What is Children’s Brain Telling us About Learning?
Years of research have proven that educational media programs like Sesame Street are successful in stimulating children’s learning. But what remains unknown is what happens in the brains of children when they consume educational media. What is there to learn from children’s brain responses? A neuroscience study in PLOS Biology looked at children’s brain activity while they were watching an episode of Sesame Street. It turns out that children’s brain responses while viewing Sesame Street are closely linked to their math and verbal knowledge levels.
- Children’s level of brain activity while watching an episode of Sesame Street is linked to their performance on math and verbal IQ tests: children who show adult-like brain responses, perform better on the tests.
- For developers of educational media it’s good to know that programs like Sesame Street can trigger those brain regions that predict children’s performance on school-related activities such as math and reading.
Is there a relationship between children’s brain activity while watching educational videos and their school-based knowledge?
27 children between the ages of 4 and 10 years (mean age: 7 years old; 59% were girls), and 20 adults between the ages of 18 and 25 (mean age: 20 years old; 48% were girls)
All children were instructed for the fMRI (functional Magnetic Resonance Imaging) scanning session. During the scanning session, children’s and adults’ brain activity was measured while they (1) viewed a 20-minute episode of Sesame Street, and (2) performed certain matching tasks (e.g., with faces, numbers, words, and shapes). For instance, children were asked to press the response button when two identical shapes were presented on a computer screen. The results of the brain activity of adults and children were compared, in order to say something about children’s ‘adult-like’ brain responses. In addition, children’s brain responses during both of the tasks (i.e., video viewing, and matching tasks) were compared to their math and verbal performance (assessed via different IQ tests).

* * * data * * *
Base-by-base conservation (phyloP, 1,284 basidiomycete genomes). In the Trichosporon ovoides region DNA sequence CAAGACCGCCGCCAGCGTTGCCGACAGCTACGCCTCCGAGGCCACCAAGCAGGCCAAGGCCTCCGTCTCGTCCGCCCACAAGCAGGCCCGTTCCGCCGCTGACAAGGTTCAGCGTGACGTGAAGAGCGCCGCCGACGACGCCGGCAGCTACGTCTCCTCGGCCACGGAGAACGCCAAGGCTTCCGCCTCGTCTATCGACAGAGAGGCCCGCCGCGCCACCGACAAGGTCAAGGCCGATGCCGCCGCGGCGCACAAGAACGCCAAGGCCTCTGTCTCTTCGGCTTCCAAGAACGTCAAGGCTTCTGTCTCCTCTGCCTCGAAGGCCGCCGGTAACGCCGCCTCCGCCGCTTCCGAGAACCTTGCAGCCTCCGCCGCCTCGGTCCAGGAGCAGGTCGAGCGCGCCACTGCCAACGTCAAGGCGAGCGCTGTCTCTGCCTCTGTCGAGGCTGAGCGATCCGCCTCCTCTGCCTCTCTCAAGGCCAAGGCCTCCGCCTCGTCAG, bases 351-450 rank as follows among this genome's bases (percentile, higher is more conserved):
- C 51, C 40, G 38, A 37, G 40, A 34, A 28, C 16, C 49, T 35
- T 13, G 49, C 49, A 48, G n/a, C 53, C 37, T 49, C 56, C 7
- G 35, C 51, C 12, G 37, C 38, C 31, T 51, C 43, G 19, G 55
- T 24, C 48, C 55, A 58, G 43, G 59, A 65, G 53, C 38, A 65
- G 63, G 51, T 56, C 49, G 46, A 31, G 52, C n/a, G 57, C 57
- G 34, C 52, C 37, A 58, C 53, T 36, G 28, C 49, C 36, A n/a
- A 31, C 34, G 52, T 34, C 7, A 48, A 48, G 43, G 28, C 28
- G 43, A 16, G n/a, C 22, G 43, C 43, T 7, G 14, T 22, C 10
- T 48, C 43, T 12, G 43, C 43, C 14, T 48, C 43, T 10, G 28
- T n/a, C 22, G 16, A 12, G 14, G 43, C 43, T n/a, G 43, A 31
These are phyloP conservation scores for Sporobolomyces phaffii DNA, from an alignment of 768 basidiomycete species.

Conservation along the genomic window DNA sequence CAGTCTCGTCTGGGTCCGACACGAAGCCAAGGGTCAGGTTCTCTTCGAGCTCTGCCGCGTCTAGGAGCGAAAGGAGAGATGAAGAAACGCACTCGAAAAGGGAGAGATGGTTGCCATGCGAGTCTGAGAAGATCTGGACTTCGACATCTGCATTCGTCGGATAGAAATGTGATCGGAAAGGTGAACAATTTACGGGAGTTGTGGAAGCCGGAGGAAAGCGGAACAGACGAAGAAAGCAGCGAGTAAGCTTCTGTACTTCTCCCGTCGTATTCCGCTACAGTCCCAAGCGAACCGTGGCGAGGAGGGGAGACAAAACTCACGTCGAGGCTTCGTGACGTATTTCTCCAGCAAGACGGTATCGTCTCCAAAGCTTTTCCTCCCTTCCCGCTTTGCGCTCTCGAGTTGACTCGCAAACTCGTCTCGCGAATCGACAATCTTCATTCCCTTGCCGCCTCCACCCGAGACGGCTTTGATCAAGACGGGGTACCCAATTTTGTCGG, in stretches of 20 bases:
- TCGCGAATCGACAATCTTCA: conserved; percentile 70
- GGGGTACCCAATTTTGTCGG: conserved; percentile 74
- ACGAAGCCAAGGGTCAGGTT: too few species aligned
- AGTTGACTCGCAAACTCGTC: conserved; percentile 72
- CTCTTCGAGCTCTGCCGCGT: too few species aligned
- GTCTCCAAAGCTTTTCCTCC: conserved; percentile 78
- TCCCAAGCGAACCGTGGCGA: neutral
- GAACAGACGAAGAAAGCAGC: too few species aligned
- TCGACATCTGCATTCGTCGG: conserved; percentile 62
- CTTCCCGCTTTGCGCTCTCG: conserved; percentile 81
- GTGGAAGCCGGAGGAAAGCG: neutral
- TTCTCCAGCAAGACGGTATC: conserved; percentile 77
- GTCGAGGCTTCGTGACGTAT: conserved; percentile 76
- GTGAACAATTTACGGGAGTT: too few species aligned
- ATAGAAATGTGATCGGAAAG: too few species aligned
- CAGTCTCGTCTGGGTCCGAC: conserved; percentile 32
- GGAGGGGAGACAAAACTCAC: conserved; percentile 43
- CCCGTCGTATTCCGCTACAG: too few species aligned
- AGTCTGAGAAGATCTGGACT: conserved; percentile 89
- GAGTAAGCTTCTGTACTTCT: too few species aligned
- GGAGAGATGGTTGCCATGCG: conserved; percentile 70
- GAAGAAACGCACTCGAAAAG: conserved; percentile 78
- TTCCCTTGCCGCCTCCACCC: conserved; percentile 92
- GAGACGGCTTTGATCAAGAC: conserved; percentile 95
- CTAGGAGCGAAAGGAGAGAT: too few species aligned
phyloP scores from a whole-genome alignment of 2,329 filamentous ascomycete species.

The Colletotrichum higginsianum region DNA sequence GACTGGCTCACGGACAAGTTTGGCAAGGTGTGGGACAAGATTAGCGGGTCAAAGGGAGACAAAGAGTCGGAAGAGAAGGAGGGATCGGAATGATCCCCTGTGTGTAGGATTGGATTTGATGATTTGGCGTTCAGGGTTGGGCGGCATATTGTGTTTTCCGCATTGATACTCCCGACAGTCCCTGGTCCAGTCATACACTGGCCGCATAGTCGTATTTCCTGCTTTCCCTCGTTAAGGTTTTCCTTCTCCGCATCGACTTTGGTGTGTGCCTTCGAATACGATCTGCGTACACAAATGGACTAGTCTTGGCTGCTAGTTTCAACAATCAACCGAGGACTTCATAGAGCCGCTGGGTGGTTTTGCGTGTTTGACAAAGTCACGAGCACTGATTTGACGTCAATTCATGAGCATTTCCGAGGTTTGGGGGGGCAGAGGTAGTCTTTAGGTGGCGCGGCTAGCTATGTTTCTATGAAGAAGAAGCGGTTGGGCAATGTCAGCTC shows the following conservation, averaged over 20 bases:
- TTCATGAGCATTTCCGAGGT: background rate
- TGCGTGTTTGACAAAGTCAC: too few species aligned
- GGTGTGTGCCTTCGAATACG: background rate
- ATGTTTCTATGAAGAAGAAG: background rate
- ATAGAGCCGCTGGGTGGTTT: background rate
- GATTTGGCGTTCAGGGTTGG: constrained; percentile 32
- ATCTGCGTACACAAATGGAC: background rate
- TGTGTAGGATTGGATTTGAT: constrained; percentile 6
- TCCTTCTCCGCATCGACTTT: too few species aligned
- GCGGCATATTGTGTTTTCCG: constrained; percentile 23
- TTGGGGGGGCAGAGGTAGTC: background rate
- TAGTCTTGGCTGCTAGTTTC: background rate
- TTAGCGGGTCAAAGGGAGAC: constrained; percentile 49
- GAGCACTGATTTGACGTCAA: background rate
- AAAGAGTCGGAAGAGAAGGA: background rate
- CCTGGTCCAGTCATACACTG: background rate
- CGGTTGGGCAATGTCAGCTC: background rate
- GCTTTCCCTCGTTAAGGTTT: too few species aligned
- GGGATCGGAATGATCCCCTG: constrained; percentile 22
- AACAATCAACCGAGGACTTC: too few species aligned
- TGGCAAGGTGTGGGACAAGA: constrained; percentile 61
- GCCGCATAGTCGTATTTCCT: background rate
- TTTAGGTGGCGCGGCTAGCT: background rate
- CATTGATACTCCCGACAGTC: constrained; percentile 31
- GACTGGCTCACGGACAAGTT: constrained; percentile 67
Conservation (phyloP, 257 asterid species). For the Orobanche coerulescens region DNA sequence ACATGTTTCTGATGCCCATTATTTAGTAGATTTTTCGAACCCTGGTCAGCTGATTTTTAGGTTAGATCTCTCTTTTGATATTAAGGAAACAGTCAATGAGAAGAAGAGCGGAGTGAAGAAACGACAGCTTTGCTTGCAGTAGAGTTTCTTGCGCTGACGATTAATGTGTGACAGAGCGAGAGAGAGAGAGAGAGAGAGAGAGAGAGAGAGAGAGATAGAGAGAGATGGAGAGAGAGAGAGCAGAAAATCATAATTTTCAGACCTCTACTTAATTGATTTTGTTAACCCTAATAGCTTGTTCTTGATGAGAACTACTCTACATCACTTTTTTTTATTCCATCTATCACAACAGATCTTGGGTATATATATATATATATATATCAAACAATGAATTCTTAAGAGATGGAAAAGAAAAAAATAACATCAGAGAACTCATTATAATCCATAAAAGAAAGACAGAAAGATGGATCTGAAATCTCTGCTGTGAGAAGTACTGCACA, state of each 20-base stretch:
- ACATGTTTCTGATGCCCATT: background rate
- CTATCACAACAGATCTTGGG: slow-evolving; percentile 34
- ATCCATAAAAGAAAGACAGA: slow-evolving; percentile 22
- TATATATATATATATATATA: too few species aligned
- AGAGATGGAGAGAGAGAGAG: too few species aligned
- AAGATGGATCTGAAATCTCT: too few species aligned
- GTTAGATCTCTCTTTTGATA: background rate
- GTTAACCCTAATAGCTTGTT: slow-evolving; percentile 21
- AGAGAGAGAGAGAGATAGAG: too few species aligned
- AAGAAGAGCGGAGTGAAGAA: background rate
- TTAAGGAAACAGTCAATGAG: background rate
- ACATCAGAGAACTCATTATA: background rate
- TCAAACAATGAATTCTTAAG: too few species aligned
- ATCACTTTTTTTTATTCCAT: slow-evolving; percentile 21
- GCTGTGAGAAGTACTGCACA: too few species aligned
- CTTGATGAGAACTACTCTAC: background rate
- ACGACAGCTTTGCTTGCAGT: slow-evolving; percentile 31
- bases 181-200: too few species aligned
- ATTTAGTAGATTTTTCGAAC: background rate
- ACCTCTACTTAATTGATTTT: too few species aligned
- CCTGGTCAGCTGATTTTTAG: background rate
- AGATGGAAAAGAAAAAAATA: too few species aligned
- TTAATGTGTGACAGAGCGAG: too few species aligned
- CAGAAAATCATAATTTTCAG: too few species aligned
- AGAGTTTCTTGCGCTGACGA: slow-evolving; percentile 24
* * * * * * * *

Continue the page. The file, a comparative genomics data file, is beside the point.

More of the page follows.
Facts and findings
- Children’s level of brain activity while watching an episode of Sesame Street is linked to their verbal and math scores:
- Children who showed ‘adult-like’ brain responses in the right part of the brain (the intraparietal sulcus, IPS) performed better on the math tests than those with more immature brain responses.
- Children who showed ‘adult-like’ brain responses in the left part of the brain (the Broca’s area) performed better on the verbal tests than those with more immature brain responses.
- In other words, children with better math and verbal skills, are more responsive to Sesame Street in terms of brain activity.
- Interestingly, no link between children’s math test score and their brain activity while performing ‘traditional’ matching tasks was found.
- According to the researchers, an explanation for this finding is that Sesame Street contained educational math content that fitted children’s school-based math skills more than the matching tasks.
- Critical note: Based on this study, no conclusions can be drawn on the effectiveness of Sesame Street in increasing children’s math and verbal skills. The results only show that more adult-like brain responses while viewing Sesame Street are associated with higher verbal and math scores.